The Road Not Taken Misinterpreting Frost's Most Famous Poem Smc/ English 2 Essay

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“The Road Not Taken” or “The Road Less Traveled”
“My poems - I should supposed everybody’s poems- are all set to trip the reader head foremost into the boundless. I have had the habit of leaving my blocks carts chairs and such like ordinaries where people would be pretty sure to fall forward over them in the dark. Forward, you understand, and in the dark,” –Robert Frost
“The Road Not Taken” by Robert Frost is one of the most popular poems in America; it is also one of the most confusing. The poem was first sent to Frost’s friend, Edward Thomas, under the original title of, “Two Roads.” According to biographies, Frost had been inspired by Thomas himself over his apparent habit of regretting whichever path they took during their walks in the countryside. Frost saw this as a, “what might have been,” dilemma. Frost’s original intent was to tease Thomas for this habit. However, what occurred was Thomas sending Frost a note in which he admired the poem’s speaker and essentially, overanalyzed the poem. Thomas also took the poem with a positive tone. This over analyzation continues to occur even today. The poem is often mistaken as the, “Road Less Traveled,” implying that the focus be on the decision to take the option many people do not choose. However, the poem is, “The Road Not Taken,” and touches on the path not taken and the regret that comes with it.
Looking at the poem itself, there are four stanzas consisting of five lines. The rhyme scheme follows an ABAAB sequence. From the title, the reader is promised a choice. Onto the first stanza, the reader is given the facts in a cause and effect way, “Two roads diverged in yellow wood/ And sorry I could not travel both…” This image gives the reader a choice or according to David M. Wyatt of Choosing Frost, the burden of a choice. Wyatt touches on, “an anxiety generated by it, so deep as to be obscure. Precisely because this possible divergence confounds so broad a range of fears,” (Wyatt). Wyatt touches on the effects of the decision between the two roads by referring to the poem as having a negative tone. He refers to the choice between the two roads as a burden, this is thought to be one of the most compelling choices that the Western imagination could muster.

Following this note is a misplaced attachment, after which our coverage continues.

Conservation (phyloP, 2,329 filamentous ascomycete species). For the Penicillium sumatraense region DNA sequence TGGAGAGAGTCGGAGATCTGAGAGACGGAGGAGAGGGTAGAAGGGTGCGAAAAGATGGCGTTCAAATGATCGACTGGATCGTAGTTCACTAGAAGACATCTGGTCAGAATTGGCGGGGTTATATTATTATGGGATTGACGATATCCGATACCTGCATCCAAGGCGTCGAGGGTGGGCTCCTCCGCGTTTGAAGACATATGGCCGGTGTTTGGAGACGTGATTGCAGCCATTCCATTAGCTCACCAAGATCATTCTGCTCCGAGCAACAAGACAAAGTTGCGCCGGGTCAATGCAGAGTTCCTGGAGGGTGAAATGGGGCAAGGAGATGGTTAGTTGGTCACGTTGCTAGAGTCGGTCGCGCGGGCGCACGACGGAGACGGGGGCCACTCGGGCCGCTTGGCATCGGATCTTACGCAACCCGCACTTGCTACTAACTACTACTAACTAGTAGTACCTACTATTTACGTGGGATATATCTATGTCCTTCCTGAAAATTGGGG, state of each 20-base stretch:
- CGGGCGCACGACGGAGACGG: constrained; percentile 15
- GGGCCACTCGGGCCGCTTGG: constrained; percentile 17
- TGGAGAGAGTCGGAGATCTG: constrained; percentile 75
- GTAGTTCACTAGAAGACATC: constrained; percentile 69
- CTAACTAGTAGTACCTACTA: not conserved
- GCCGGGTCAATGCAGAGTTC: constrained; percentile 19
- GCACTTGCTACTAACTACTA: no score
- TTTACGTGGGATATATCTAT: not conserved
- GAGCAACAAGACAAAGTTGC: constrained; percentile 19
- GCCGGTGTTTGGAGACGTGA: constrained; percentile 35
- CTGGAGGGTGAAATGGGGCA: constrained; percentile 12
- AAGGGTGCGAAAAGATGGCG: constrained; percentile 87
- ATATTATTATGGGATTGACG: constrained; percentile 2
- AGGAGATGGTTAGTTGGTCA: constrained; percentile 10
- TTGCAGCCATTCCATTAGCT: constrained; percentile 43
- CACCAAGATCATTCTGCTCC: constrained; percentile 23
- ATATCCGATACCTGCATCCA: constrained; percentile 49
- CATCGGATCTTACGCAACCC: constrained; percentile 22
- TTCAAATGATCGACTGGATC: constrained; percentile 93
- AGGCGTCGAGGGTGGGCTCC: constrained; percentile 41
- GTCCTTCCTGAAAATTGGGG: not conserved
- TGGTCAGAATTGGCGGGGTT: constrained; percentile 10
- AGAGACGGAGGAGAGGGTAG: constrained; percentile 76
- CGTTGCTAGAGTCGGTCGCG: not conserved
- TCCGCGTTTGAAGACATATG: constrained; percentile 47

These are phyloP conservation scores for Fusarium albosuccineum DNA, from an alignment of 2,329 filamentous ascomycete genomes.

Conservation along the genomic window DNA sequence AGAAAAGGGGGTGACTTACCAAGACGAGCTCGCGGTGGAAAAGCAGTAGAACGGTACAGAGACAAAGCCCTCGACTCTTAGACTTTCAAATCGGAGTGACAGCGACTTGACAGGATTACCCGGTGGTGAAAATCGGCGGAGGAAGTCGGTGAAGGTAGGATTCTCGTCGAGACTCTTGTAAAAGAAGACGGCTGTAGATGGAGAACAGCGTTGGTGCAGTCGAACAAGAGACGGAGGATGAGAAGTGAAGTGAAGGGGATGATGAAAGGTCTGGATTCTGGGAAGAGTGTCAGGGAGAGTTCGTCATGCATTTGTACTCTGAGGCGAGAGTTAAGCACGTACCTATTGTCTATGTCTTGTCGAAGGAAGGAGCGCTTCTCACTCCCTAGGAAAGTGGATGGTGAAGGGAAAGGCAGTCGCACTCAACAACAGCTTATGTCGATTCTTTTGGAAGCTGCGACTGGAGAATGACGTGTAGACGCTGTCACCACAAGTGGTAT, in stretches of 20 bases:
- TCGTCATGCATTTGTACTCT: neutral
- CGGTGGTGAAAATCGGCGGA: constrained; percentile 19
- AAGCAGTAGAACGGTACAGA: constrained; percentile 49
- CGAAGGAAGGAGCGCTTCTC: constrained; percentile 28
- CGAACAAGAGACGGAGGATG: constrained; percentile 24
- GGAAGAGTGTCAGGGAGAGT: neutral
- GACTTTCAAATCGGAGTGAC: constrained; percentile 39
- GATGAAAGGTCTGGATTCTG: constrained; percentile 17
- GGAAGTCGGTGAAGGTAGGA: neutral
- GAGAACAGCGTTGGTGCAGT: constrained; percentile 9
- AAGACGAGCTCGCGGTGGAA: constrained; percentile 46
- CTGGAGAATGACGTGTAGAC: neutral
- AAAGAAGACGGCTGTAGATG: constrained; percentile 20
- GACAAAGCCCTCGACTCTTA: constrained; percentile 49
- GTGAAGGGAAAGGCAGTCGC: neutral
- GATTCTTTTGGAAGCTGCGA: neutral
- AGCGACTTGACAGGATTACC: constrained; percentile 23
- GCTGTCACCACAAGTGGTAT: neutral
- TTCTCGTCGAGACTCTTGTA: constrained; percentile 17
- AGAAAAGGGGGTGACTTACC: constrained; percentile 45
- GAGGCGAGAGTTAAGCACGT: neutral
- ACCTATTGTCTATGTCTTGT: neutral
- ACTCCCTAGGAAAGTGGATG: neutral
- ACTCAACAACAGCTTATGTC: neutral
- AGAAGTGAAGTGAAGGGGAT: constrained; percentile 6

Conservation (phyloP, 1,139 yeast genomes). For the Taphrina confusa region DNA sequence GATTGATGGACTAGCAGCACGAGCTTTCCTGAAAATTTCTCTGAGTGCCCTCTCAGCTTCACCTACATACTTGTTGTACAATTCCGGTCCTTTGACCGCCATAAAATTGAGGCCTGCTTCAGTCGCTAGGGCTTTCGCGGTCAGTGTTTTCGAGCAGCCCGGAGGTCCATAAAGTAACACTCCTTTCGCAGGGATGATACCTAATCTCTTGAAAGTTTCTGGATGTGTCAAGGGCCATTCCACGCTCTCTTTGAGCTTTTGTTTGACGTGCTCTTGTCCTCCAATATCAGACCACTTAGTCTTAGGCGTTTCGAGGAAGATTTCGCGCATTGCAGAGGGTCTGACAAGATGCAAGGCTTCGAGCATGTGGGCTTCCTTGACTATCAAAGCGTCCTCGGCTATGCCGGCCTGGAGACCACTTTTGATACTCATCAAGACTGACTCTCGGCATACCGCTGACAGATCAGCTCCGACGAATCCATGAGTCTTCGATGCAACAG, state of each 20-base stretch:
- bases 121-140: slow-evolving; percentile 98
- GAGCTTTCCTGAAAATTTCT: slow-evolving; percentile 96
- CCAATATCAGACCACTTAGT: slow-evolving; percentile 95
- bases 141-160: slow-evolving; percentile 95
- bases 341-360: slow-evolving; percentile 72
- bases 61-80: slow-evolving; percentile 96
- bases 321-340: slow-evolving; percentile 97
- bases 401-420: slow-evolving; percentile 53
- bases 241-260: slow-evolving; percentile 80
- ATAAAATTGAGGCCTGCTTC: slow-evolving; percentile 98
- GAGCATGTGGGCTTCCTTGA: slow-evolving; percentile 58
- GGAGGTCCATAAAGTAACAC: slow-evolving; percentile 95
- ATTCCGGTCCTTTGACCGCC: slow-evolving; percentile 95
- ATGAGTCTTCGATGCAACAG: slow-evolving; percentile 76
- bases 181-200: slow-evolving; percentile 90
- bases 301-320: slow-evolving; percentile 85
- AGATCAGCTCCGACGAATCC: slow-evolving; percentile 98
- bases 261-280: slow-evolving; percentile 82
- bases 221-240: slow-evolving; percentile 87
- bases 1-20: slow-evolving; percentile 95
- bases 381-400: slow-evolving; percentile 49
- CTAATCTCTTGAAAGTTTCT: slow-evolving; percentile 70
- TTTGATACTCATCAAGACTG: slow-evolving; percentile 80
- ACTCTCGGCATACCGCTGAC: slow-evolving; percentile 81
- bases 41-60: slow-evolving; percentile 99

The first stanza introduces a process of examination, at least one road has been, “looked down,” we then in the second stanza, gaze down at the other road, “then took the other, just as fair,” (Frost). This stanza, as well as the third stanza are important in that we seemingly jump from stanza one to stanza three. The moment of choosing has been passed over, we are already on the road. Wyatt asks, “why do so many readers fail to experience this surprise?” This is because each reader experiences the poem differently. They interpret or misinterpret the poem. “In the moment of decision, we leave as much behind as we find to carry with us,” (Wyatt). Simply put, when faced with a decision, we leave certain inhibitions behind, yet find...

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